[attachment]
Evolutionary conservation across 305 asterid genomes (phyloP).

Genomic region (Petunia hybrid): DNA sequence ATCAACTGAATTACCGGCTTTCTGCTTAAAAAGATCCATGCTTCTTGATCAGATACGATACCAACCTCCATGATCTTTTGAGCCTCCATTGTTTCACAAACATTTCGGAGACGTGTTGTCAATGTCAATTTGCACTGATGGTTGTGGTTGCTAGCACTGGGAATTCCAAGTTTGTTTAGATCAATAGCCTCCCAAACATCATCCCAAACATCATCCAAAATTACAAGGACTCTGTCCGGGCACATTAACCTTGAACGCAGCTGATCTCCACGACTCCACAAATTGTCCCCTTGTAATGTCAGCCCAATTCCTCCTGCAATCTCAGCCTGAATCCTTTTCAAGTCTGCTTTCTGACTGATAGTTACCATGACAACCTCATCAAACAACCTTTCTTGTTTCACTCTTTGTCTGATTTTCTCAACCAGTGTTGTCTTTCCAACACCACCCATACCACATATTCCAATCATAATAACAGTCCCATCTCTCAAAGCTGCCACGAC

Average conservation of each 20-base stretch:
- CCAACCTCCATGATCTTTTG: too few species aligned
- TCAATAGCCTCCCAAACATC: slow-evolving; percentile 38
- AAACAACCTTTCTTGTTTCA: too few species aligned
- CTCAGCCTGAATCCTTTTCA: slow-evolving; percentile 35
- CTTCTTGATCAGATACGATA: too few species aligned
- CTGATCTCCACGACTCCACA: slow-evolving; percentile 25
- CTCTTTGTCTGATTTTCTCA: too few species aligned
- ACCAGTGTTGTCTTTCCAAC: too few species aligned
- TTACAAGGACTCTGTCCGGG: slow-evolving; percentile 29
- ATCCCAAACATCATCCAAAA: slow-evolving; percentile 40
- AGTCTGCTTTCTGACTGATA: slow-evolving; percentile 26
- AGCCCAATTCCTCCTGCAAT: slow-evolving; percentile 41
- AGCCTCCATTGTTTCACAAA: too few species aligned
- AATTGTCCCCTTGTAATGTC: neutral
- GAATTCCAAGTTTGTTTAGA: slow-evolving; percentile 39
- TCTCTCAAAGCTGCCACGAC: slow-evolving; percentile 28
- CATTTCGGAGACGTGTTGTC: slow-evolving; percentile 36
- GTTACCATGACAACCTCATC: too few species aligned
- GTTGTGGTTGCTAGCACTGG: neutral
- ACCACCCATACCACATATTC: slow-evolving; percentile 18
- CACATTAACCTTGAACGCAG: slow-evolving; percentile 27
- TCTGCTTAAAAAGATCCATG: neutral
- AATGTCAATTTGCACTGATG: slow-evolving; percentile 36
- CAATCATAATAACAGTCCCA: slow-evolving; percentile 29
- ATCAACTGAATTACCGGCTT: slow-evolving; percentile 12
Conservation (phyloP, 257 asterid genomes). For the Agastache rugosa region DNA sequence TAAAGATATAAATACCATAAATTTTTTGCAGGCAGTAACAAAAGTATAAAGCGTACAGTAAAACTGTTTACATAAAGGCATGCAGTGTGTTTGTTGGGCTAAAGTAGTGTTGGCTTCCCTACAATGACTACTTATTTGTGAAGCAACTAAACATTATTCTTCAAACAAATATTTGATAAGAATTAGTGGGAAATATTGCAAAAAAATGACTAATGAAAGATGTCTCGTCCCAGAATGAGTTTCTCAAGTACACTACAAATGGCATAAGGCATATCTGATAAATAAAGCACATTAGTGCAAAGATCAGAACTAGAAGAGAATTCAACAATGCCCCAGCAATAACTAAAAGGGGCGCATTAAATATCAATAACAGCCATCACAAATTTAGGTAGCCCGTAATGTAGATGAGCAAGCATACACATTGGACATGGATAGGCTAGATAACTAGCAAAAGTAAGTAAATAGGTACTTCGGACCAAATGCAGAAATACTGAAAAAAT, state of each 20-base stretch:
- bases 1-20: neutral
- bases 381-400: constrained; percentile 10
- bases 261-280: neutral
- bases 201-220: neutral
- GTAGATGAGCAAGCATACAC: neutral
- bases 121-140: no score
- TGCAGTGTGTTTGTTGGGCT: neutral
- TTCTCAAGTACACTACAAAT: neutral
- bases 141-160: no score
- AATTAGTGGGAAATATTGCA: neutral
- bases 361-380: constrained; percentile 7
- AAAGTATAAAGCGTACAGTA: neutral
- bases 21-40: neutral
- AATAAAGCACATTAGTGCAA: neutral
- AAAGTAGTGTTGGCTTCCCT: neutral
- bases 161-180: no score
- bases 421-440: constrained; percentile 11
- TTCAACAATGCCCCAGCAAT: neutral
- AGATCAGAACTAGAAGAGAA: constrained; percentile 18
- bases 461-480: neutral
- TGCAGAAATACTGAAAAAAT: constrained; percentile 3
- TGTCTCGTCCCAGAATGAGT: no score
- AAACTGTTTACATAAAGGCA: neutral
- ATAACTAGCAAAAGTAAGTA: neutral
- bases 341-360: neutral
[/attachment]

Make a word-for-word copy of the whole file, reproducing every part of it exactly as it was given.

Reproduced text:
Evolutionary conservation across 305 asterid genomes (phyloP).

Genomic region (Petunia hybrid): DNA sequence ATCAACTGAATTACCGGCTTTCTGCTTAAAAAGATCCATGCTTCTTGATCAGATACGATACCAACCTCCATGATCTTTTGAGCCTCCATTGTTTCACAAACATTTCGGAGACGTGTTGTCAATGTCAATTTGCACTGATGGTTGTGGTTGCTAGCACTGGGAATTCCAAGTTTGTTTAGATCAATAGCCTCCCAAACATCATCCCAAACATCATCCAAAATTACAAGGACTCTGTCCGGGCACATTAACCTTGAACGCAGCTGATCTCCACGACTCCACAAATTGTCCCCTTGTAATGTCAGCCCAATTCCTCCTGCAATCTCAGCCTGAATCCTTTTCAAGTCTGCTTTCTGACTGATAGTTACCATGACAACCTCATCAAACAACCTTTCTTGTTTCACTCTTTGTCTGATTTTCTCAACCAGTGTTGTCTTTCCAACACCACCCATACCACATATTCCAATCATAATAACAGTCCCATCTCTCAAAGCTGCCACGAC

Average conservation of each 20-base stretch:
- CCAACCTCCATGATCTTTTG: too few species aligned
- TCAATAGCCTCCCAAACATC: slow-evolving; percentile 38
- AAACAACCTTTCTTGTTTCA: too few species aligned
- CTCAGCCTGAATCCTTTTCA: slow-evolving; percentile 35
- CTTCTTGATCAGATACGATA: too few species aligned
- CTGATCTCCACGACTCCACA: slow-evolving; percentile 25
- CTCTTTGTCTGATTTTCTCA: too few species aligned
- ACCAGTGTTGTCTTTCCAAC: too few species aligned
- TTACAAGGACTCTGTCCGGG: slow-evolving; percentile 29
- ATCCCAAACATCATCCAAAA: slow-evolving; percentile 40
- AGTCTGCTTTCTGACTGATA: slow-evolving; percentile 26
- AGCCCAATTCCTCCTGCAAT: slow-evolving; percentile 41
- AGCCTCCATTGTTTCACAAA: too few species aligned
- AATTGTCCCCTTGTAATGTC: neutral
- GAATTCCAAGTTTGTTTAGA: slow-evolving; percentile 39
- TCTCTCAAAGCTGCCACGAC: slow-evolving; percentile 28
- CATTTCGGAGACGTGTTGTC: slow-evolving; percentile 36
- GTTACCATGACAACCTCATC: too few species aligned
- GTTGTGGTTGCTAGCACTGG: neutral
- ACCACCCATACCACATATTC: slow-evolving; percentile 18
- CACATTAACCTTGAACGCAG: slow-evolving; percentile 27
- TCTGCTTAAAAAGATCCATG: neutral
- AATGTCAATTTGCACTGATG: slow-evolving; percentile 36
- CAATCATAATAACAGTCCCA: slow-evolving; percentile 29
- ATCAACTGAATTACCGGCTT: slow-evolving; percentile 12
Conservation (phyloP, 257 asterid genomes). For the Agastache rugosa region DNA sequence TAAAGATATAAATACCATAAATTTTTTGCAGGCAGTAACAAAAGTATAAAGCGTACAGTAAAACTGTTTACATAAAGGCATGCAGTGTGTTTGTTGGGCTAAAGTAGTGTTGGCTTCCCTACAATGACTACTTATTTGTGAAGCAACTAAACATTATTCTTCAAACAAATATTTGATAAGAATTAGTGGGAAATATTGCAAAAAAATGACTAATGAAAGATGTCTCGTCCCAGAATGAGTTTCTCAAGTACACTACAAATGGCATAAGGCATATCTGATAAATAAAGCACATTAGTGCAAAGATCAGAACTAGAAGAGAATTCAACAATGCCCCAGCAATAACTAAAAGGGGCGCATTAAATATCAATAACAGCCATCACAAATTTAGGTAGCCCGTAATGTAGATGAGCAAGCATACACATTGGACATGGATAGGCTAGATAACTAGCAAAAGTAAGTAAATAGGTACTTCGGACCAAATGCAGAAATACTGAAAAAAT, state of each 20-base stretch:
- bases 1-20: neutral
- bases 381-400: constrained; percentile 10
- bases 261-280: neutral
- bases 201-220: neutral
- GTAGATGAGCAAGCATACAC: neutral
- bases 121-140: no score
- TGCAGTGTGTTTGTTGGGCT: neutral
- TTCTCAAGTACACTACAAAT: neutral
- bases 141-160: no score
- AATTAGTGGGAAATATTGCA: neutral
- bases 361-380: constrained; percentile 7
- AAAGTATAAAGCGTACAGTA: neutral
- bases 21-40: neutral
- AATAAAGCACATTAGTGCAA: neutral
- AAAGTAGTGTTGGCTTCCCT: neutral
- bases 161-180: no score
- bases 421-440: constrained; percentile 11
- TTCAACAATGCCCCAGCAAT: neutral
- AGATCAGAACTAGAAGAGAA: constrained; percentile 18
- bases 461-480: neutral
- TGCAGAAATACTGAAAAAAT: constrained; percentile 3
- TGTCTCGTCCCAGAATGAGT: no score
- AAACTGTTTACATAAAGGCA: neutral
- ATAACTAGCAAAAGTAAGTA: neutral
- bases 341-360: neutral